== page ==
Do you know how sometimes the perfect quote comes along at just the moment you need to read it? This happened to me last week when I opened an email from a friend who shared a piece of wisdom from the Buddhist monk Thanissaro Bikkhu:
“Do what you can to help the living, and dedicate the merit of your practice to the dead. We may be powerless to change the past, but we do have the power to shape the present and the future by what we do, moment to moment, right now.”
The words stopped me. Especially as they found their way to me during the Days of Awe, as the ten-day span between the Jewish High Holidays of Rosh Hashanah and Yom Kippur are known. Though I am not an observant Jew, I was raised observant and find the Days of Awe to be a contemplative time, an emotionally raw time, whether I like it or not.
It is the time of year when I miss my father most.
Dedicate the merit of your practice to the dead.
My father died when I was twenty-three. His death was horrific and sudden, as the result of a car accident that nearly took my mother’s life as well. I was a mess of a girl, lost in a haze of stupid, stupid choices, and the moment of my parents’ car crash became a point of demarcation, as if a line had been drawn down the center of my life as I knew it.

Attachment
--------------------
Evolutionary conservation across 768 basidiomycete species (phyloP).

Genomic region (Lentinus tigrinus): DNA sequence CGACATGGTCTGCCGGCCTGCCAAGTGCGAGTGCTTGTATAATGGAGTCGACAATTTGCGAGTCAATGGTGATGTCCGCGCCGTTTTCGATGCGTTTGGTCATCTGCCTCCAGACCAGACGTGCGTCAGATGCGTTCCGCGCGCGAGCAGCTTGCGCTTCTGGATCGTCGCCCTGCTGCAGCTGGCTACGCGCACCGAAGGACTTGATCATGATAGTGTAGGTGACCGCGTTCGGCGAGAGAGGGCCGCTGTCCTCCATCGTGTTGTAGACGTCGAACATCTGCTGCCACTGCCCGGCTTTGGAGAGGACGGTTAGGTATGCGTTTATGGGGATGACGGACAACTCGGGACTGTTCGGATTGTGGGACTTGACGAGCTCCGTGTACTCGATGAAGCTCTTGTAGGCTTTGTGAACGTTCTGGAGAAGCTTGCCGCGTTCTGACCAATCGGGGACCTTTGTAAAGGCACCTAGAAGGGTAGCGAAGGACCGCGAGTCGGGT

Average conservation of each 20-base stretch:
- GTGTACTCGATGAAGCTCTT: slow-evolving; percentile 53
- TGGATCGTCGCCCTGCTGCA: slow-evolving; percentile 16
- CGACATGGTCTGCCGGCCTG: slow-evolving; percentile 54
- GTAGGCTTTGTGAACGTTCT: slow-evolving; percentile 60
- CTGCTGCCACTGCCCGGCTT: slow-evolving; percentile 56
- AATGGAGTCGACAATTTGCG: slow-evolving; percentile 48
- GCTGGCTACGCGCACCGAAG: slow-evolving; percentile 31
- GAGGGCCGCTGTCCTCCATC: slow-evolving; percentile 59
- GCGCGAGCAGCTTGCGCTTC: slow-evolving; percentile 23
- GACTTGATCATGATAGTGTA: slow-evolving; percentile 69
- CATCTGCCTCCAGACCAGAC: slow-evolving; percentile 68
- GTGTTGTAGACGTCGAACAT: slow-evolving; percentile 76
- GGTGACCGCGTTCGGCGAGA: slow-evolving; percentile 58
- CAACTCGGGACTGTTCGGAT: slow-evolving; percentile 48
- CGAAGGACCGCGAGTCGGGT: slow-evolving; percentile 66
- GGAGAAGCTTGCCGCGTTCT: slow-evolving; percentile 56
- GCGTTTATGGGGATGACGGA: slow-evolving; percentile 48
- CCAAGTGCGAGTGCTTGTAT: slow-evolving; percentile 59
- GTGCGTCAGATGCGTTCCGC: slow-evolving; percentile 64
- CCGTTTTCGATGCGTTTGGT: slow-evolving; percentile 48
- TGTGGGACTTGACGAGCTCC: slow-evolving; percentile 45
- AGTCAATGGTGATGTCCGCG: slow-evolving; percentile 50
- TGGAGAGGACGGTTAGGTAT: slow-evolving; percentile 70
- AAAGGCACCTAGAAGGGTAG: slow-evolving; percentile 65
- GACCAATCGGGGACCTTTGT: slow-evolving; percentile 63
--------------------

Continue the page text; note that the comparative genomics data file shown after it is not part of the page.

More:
Sink or swim.
Live or die.
Succumb to dismay or forge a new path.
Since that time, before I even knew what I was doing, I dedicated my practice to the merit of the dead. Before I even had a practice, I began to dedicate my life to the act of making meaning out of whatever came my way.
We have the power to shape the present and future by what we do moment to moment.
Even though my father was no longer around to see me make better choices and turn myself from a lost and pathetic girl into a caring, responsible, and accomplished woman, I did it for him. Moment to moment. One small action linked to the next. He has been gone more than half my life now, but he has shaped me. He didn’t have to still be living in order to become my moral compass. He guided me until I was able to begin to guide myself.
I do have practices now. I practice yoga. I practice mindfulness. I practice loving-kindness. I practice motherhood. Friendship. I practice writing. I practice embracing everything I experience because I can. Just for today, we are here. We are alive. And with that aliveness comes a profound responsibility to do what we can. To make meaning and beauty out of what is.
Dani Shapiro’s most recent books include the bestselling memoirs Devotion and Slow Motion and the novels Black & White and Family History. She teaches writing workshops nationally and internationally. Her stories and essays have appeared in The New Yorker, O The Oprah Magazine, Elle, Vogue, The New York Times Book Review, and many other publications, and have been broadcast on NPR’s “This American Life.” She lives with her family in Connecticut. You can also follow Dani on Twitter and Facebook.
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